Despite their success, the team behind SimpApply has run into its own share of struggles. Juggling a heavy summer schedule, the co-founders all spent full work-days interning for energy and technology companies, and utilized what free time they had trying to make their idea a reality. Even more testing was the fact that, Yilong, the co-founder with the most technical expertise, was separated from the other two that summer due to an internship with Microsoft in Seattle.
"There were tons of challenges," Nag said. "You're a full time student — no one's expecting you to do this. We had plenty to do as it was and were very involved with all the activities — it took some time for us to figure it out and make sure we were all really in it to win it."
Nag said that initially, the founding team consisted of four Rice students. However, one of the more skilled students dropped out of the project early on.
"That sort of rattled us because we had someone leave at such an early stage-it [made] us doubt whether [our idea] was really going to work and take off, whether it's a good idea or not," Nag said. "Definitely getting a good solid team together that you know will work and is committed is the biggest challenge initially."
Other challenges they faced included site development, pitching SimpApply to a critical audience of experienced business professionals, and an unsuccessful, costly attempt to outsource some of their technical work to Vietnam, which Nag labeled as bad decision number one.
"The way people make it seem with outsourcing: they make it seem like it's magic," Nag said. "But it's not that easy and we ended up spending a lot of money … that we made from our internships over the summer and what we got in the end was not something we were happy with."
In the end, Yao and Sid Rich senior Amanda Shih worked for three weeks, with no sleep, to build the SimpApply website.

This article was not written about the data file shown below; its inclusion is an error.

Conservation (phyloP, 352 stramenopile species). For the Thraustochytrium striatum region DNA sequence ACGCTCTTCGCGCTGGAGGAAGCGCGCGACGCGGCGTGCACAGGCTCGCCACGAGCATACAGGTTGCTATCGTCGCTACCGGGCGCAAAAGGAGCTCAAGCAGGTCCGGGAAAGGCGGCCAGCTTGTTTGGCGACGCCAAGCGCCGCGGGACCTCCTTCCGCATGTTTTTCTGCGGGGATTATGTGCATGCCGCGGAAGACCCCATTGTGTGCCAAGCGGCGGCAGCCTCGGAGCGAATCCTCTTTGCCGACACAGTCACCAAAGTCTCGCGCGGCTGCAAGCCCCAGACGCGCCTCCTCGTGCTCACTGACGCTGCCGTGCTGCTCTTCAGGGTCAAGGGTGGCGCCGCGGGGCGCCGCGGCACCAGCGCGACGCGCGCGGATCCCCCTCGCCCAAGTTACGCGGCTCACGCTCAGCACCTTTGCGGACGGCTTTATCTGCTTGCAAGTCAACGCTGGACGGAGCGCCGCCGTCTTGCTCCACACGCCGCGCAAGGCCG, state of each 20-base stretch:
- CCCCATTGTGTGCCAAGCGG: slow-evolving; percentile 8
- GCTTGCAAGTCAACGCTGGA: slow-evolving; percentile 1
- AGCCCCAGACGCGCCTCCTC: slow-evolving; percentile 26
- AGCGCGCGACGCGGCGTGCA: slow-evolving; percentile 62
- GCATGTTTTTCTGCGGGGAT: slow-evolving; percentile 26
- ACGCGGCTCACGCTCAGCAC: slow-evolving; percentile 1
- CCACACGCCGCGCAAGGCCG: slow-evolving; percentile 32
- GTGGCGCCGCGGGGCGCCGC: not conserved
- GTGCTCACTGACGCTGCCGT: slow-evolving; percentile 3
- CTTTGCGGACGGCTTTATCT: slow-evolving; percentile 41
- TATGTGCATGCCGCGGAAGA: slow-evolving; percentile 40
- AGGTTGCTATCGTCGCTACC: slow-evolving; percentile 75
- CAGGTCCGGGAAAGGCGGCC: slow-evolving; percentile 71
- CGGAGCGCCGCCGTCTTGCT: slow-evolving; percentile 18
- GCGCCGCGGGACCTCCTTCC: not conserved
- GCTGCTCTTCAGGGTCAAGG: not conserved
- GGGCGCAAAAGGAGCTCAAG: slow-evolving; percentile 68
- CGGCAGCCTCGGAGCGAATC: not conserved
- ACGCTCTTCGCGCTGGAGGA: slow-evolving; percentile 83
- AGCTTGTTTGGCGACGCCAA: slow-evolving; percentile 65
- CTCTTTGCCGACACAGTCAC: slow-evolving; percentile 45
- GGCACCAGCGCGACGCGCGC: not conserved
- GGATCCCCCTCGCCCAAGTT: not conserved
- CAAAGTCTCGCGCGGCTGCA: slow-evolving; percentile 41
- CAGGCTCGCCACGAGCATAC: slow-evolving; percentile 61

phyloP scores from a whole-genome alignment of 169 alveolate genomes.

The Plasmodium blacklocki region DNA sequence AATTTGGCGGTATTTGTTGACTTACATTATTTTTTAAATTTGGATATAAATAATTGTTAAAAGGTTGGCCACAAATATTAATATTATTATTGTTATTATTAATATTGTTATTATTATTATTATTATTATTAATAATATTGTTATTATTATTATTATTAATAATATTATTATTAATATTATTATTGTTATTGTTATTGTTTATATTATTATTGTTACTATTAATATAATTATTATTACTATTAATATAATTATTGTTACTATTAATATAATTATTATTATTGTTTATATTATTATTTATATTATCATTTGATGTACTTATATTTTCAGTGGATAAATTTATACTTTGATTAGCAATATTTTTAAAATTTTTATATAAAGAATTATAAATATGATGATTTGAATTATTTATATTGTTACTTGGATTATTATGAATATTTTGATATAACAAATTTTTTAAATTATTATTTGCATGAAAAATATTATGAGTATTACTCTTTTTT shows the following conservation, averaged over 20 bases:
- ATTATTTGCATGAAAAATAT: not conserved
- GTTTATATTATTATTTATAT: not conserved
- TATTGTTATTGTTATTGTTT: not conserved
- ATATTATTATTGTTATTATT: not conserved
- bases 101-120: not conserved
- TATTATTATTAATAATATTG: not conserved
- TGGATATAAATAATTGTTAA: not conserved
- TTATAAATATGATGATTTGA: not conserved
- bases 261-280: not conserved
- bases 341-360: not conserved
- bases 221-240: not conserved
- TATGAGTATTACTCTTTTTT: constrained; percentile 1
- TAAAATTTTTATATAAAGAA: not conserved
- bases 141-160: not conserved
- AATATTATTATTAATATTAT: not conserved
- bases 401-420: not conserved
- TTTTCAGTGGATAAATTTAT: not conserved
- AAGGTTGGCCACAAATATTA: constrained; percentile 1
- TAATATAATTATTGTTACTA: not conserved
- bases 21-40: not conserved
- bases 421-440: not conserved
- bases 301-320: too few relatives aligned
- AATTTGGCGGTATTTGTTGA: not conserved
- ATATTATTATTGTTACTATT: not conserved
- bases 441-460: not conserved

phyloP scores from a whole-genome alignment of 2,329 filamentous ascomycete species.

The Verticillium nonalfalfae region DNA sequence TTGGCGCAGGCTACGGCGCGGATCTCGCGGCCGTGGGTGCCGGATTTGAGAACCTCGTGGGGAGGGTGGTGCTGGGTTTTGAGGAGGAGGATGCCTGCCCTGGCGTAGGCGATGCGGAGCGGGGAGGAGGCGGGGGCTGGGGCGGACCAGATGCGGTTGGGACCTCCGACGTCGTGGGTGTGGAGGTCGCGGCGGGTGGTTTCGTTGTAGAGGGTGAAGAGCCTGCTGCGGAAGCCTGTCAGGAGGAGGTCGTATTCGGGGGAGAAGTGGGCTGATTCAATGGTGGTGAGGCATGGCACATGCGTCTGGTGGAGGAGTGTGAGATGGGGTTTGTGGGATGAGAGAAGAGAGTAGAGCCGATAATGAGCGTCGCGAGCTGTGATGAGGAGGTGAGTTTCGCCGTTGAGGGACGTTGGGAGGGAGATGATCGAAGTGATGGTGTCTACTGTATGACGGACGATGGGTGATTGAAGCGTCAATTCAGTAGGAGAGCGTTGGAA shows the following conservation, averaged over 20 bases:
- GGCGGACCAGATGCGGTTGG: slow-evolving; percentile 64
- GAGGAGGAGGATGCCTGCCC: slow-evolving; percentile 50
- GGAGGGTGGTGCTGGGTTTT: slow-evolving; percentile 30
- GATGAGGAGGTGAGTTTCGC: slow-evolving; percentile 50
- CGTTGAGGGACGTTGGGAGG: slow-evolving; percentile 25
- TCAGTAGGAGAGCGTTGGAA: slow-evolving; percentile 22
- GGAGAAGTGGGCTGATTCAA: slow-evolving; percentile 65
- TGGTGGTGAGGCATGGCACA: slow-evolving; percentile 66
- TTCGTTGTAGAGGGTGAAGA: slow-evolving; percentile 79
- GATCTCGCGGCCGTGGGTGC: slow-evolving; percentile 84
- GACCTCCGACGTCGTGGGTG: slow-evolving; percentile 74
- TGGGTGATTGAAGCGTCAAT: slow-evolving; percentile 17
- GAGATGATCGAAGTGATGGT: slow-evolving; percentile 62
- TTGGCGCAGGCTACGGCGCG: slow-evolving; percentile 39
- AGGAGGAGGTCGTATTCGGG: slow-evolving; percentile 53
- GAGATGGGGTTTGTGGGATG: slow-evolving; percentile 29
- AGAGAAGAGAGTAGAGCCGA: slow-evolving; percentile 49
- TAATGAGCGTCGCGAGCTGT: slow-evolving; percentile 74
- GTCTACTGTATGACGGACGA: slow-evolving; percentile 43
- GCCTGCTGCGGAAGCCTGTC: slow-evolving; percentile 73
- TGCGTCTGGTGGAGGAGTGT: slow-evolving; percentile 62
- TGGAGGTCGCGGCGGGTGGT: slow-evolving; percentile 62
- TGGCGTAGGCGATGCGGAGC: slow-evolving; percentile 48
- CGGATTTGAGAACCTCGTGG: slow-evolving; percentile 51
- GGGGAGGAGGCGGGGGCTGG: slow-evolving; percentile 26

According to Nag, the site that the two Rice students created was 10 times better than the site created by the outsourced workers, even though the outsourced workers took much longer.
"Once we actually got the service up … and heard how enthusiastic [clients] were about the idea — that's when I first got the feeling that this could actually go somewhere," Nag said.
Will Rice sophomore Stephen Crowe was one the Rice students who took advantage of SimpApply's services with positive results. Crowe was able to secure a job with a small firm in Houston that specializes in consumer electronics.
"Someone contacted me back immediately from the place I applied — a really cool, smaller company that I couldn't have found through larger sites like the Rice link," Crowe said.
SimpApply's short term goal is to try to organically expand their service to other states.
Their long term vision, however, is to expand and rebrand the service as a website that can be used to connect any two markets that would typically have trouble connecting with each other.
"Honestly for a student start-up, launched by three extremely busy electrical engineers, I'm very happy that we made it this far…when we could have quit at any point on the way," Nag said. "Just to hear companies and students say that our service is of value is very fulfilling."